If you grew up in the ’90s, then you remember being utterly terrified by the series of short story anthologies, collectively titled Scary Stories to Tell in the Dark. Now, those stories are becoming film directed by Shape of Water maestro Guillermo del Toro. During the Super Bowl on Sunday, a bunch of footage was revealed, but what does it all mean? Is del Toro adapting the books directly or no? Here’s what it all (probably) means.
First of all, though all the old Scary Stories books were written by Alvin Schwartz, that author by no means invented these tales. Instead, the origins of the Scary Stories themselves come from a variety of folklore, urban legends, and other tales that had not really been written down. (This is doubly true of his other famous book for kids, In a Dark, Dark Room.) Anyway, the point is, if del Toro deviates from the books, it’s actually 100 percent smart, since these stories aren’t really one author’s vision anyway. This fact more than anything is what makes the Scary Stories series markedly different from R.L. Stine’s Fear Street or Goosebumps books; the stories come from the zeitgeist originally. (This makes these stories the precursor, in a sense, to what we now call a “Creepypasta.”)
Anyway, does the new footage directly reference the books? Seems like it. Here’s how it breaks down.
“The Red Spot”
Because the young girl in the “Red Spot” footage is wearing a dress that seems very not-2019, some pundits are theorizing this could mean there’s a flashback in the movie version that’s not in the story. In the story, a girl gets a spider-bite that gets pretty nasty. But, her mother had one, too. So, is this footage her mother? Or the girl from the story? You can read a version of the story online here. For those who had the books, “The Red Spot” was in Scary Stories 3: More Tales to Chill Your Bones.
The Pale Lady = “The Dream”
The footage connected to “The Pale Lady” reference a story from the books called “The Dream.” Like “The Red Spot,” this story was also in the third book, Scary Stories 3: More Tales to Chill Your Bones. The Pale Lady in the dream is a really subtle story but in the book, the dream is had by a girl, not a boy. Because all these stories will be knitted together into some kind of overarching narrative, it’s possible The Pale Lady will haunt the dreams of all the main characters, leading them all to their doom, or, into other stories from the books.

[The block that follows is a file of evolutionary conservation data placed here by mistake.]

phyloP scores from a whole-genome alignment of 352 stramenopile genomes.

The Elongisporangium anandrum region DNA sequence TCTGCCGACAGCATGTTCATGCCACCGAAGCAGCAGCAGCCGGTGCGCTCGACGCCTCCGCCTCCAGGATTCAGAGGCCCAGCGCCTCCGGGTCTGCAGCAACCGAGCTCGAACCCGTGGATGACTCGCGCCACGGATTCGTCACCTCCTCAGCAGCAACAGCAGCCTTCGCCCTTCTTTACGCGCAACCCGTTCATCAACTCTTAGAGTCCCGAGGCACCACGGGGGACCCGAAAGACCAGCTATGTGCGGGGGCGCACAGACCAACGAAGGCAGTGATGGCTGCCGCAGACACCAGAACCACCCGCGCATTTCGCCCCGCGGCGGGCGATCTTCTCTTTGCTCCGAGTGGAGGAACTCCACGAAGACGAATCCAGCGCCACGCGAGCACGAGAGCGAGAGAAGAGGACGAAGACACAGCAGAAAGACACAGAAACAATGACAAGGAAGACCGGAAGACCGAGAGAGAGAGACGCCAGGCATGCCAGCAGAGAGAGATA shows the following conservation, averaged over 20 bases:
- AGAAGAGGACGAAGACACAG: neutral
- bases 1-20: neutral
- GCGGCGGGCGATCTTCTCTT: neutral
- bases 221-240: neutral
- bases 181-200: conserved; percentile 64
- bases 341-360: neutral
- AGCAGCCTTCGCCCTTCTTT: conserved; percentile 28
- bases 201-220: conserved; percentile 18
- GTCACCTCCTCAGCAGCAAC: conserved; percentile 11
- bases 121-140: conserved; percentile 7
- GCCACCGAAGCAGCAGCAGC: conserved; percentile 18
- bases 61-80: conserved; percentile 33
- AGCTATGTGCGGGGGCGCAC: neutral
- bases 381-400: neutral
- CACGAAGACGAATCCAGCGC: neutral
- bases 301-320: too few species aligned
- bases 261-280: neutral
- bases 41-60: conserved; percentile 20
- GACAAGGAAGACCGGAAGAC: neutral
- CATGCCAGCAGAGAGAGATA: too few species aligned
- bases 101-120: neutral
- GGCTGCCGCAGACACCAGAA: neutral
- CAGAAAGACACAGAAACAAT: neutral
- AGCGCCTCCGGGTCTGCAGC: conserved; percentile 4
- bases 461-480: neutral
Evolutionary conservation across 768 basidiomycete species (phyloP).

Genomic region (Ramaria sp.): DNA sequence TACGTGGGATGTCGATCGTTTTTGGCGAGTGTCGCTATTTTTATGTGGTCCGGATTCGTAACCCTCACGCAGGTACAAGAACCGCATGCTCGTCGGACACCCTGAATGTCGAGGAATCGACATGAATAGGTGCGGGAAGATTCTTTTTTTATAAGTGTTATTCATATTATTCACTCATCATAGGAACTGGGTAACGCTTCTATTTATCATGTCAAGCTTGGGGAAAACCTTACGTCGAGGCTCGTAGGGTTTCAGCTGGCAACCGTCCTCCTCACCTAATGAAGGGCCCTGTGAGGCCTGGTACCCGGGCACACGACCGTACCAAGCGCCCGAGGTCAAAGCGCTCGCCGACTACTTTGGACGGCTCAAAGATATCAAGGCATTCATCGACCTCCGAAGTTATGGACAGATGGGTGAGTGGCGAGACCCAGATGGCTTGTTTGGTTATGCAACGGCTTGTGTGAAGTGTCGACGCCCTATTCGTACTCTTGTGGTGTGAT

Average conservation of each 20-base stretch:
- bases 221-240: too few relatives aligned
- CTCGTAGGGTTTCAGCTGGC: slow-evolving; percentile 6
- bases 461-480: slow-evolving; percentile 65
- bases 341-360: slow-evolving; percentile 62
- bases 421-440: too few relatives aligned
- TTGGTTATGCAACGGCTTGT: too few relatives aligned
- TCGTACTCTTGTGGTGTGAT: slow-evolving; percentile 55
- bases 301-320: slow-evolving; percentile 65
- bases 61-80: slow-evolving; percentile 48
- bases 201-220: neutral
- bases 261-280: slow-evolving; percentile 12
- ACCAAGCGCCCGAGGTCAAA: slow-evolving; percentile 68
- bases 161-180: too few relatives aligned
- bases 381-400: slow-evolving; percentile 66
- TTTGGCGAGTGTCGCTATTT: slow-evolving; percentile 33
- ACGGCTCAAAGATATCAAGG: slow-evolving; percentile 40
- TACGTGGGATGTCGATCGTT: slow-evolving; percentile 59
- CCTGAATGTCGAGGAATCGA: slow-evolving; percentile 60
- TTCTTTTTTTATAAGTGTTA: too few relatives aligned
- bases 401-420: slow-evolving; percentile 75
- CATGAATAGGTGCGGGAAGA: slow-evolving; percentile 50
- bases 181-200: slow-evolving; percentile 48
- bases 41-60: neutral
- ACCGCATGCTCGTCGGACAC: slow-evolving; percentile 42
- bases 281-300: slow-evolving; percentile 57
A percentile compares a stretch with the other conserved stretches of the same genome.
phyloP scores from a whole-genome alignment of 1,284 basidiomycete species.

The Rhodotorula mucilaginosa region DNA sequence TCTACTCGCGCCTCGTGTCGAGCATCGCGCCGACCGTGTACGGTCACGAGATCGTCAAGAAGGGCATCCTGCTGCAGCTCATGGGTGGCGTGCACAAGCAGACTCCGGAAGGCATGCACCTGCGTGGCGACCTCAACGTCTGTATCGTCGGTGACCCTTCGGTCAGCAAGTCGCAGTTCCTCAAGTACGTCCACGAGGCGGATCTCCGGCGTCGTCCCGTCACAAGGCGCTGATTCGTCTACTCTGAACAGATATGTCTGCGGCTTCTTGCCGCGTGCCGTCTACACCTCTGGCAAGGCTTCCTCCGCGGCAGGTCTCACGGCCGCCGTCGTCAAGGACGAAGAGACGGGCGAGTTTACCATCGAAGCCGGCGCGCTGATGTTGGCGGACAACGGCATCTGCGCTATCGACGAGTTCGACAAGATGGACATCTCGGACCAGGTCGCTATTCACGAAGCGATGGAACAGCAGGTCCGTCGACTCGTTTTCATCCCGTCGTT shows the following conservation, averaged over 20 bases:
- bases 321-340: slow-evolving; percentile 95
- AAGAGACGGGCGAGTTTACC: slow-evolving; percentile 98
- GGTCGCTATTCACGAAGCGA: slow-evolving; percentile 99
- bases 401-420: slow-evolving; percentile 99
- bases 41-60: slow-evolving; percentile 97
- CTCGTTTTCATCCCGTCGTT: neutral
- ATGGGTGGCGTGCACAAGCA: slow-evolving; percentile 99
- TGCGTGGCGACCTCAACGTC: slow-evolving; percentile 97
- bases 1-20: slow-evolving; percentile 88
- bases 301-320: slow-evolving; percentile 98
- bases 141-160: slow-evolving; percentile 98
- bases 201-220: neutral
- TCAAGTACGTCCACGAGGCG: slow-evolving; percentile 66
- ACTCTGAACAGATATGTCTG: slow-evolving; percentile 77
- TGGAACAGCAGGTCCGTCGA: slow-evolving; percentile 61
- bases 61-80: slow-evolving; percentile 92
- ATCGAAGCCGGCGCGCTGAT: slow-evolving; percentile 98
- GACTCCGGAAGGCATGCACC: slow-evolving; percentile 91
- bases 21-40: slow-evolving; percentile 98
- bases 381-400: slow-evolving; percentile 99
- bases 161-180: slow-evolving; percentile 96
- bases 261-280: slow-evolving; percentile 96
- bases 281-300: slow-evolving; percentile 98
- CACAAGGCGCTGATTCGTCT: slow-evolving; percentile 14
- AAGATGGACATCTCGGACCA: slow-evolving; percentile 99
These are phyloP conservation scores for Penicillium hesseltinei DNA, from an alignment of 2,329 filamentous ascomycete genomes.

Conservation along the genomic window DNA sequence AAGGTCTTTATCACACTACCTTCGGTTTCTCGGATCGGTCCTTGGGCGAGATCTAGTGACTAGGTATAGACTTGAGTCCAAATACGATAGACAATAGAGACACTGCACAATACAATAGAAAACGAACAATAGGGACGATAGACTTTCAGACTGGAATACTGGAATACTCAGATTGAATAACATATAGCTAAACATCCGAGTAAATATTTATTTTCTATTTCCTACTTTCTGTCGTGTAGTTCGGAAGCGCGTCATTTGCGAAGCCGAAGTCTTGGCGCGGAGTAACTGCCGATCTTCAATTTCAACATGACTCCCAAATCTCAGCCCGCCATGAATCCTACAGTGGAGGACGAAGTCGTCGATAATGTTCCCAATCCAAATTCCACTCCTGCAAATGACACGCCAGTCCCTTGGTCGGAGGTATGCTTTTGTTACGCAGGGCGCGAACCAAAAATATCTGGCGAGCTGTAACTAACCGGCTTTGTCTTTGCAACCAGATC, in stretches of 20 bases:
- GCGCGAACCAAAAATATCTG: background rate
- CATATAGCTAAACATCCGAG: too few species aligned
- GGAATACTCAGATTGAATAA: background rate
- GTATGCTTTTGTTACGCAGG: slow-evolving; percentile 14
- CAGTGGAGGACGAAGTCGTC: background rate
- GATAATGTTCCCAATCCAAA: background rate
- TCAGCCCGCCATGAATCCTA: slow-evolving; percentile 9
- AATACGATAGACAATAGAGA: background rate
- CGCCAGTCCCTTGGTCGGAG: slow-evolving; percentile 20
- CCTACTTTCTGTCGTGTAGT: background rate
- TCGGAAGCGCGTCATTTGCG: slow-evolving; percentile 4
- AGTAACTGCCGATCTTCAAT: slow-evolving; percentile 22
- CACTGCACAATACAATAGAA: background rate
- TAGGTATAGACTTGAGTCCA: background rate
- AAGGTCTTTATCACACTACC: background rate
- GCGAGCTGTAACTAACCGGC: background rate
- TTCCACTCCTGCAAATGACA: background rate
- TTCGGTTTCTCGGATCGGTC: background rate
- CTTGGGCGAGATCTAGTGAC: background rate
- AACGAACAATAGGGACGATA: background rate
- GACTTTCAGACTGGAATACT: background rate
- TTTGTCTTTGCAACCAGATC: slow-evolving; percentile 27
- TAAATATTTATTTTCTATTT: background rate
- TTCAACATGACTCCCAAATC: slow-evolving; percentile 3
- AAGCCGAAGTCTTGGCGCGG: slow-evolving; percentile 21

“The Big Toe”
This was referenced on the cover of the original book, Scary Stories to Tell in the Dark. This story involves a family eating a toe that a young boy finds out in the yard. The owner of the big toe is recreated faithfully in the new TV spot. The story was in the first book, which you can grab here.
“The Jangly Man”
Of all the creatures, this is the one that doesn’t appear to have a basis in the Alvin Schwartz books, at least not right now. Still, the name “The Jangly Man,” feels like a vague reference to Slenderman, a well-known contemporary creepypasta that resulted in a few real-life tragedies. This isn’t to say this footage is referencing that at all, it’s just that the Jangly Man stands out because he doesn’t look like he’s pulled from those Stephen Gammell illustrations. Famous the Gammell cover and interior illustrations were part of the reason why the books were catnip for all of us ’80s and ’90s kids, a fact which was diminished when the books were reissued with new cover illustrations by Brett Helquist. Now, to be clear, Helquist is a brilliant artist responsible for illustrations in the original run of A Series of Unfortunate Events. But, because our brains are hard-wired to associate the Scary Stories with the Gammell illustrations, it seems like the movie will stay true to that inky, gooey aesthetic, even when it deviates from the stories.
Scary Stories is in theaters on August 9, 2019.